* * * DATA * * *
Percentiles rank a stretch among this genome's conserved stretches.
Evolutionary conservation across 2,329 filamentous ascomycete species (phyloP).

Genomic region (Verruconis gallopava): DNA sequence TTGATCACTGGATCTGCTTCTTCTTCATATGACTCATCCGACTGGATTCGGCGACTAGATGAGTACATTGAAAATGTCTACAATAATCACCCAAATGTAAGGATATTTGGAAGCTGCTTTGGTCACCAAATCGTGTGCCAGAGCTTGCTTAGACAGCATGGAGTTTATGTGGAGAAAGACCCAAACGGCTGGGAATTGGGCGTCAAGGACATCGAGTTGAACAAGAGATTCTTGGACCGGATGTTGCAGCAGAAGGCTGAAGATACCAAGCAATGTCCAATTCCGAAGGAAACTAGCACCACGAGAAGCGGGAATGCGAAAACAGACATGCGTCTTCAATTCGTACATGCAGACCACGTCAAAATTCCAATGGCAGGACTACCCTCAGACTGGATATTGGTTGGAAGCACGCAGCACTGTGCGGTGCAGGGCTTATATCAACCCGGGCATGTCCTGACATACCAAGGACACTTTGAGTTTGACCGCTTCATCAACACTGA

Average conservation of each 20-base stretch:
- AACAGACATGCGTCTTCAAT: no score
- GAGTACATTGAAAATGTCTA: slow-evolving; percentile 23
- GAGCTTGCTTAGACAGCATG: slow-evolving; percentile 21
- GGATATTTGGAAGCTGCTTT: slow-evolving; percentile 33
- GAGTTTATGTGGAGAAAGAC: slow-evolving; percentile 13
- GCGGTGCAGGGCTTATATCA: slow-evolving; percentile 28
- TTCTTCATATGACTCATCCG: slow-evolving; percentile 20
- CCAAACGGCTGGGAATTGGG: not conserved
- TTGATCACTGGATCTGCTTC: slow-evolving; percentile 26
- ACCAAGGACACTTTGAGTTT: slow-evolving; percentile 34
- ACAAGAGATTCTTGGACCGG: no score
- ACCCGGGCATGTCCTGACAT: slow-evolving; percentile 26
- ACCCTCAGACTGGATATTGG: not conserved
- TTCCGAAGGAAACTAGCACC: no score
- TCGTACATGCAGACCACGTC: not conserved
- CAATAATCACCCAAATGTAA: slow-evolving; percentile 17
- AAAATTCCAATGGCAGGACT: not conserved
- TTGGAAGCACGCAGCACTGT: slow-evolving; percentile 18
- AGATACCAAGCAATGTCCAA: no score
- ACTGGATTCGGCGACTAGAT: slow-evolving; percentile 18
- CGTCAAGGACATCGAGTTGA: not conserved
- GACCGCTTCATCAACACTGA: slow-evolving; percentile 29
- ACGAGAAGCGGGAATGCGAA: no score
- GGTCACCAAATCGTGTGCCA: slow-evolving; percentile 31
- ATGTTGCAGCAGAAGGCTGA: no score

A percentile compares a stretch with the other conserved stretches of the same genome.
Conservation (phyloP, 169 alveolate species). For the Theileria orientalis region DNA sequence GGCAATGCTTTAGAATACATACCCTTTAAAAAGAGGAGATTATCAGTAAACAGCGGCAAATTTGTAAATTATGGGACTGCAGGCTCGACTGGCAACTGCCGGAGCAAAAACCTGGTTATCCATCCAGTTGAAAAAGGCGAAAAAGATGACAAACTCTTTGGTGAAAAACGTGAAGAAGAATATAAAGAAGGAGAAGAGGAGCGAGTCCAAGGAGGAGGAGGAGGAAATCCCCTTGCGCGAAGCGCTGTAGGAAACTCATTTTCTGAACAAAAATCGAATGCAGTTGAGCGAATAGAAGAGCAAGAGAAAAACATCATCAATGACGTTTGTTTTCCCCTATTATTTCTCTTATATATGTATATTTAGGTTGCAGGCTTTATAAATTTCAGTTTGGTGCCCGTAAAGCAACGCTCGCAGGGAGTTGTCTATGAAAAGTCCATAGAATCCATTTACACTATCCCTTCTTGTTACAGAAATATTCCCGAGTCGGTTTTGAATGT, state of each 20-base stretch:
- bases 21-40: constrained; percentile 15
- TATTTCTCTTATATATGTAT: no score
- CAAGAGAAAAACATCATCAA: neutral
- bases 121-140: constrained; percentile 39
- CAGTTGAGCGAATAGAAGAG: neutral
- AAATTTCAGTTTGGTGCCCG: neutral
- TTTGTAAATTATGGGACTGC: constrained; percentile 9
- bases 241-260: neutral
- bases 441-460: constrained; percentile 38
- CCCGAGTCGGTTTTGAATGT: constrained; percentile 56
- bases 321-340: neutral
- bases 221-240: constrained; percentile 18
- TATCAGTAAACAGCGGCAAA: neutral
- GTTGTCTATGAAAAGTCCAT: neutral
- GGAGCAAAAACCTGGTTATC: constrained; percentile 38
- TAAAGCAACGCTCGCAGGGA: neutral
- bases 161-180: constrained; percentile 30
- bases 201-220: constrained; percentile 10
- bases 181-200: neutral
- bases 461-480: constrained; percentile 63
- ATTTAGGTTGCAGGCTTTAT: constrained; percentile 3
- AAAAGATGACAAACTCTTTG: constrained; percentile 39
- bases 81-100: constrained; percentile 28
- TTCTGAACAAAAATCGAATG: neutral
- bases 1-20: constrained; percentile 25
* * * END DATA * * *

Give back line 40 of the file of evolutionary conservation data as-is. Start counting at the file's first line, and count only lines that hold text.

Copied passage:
- bases 441-460: constrained; percentile 38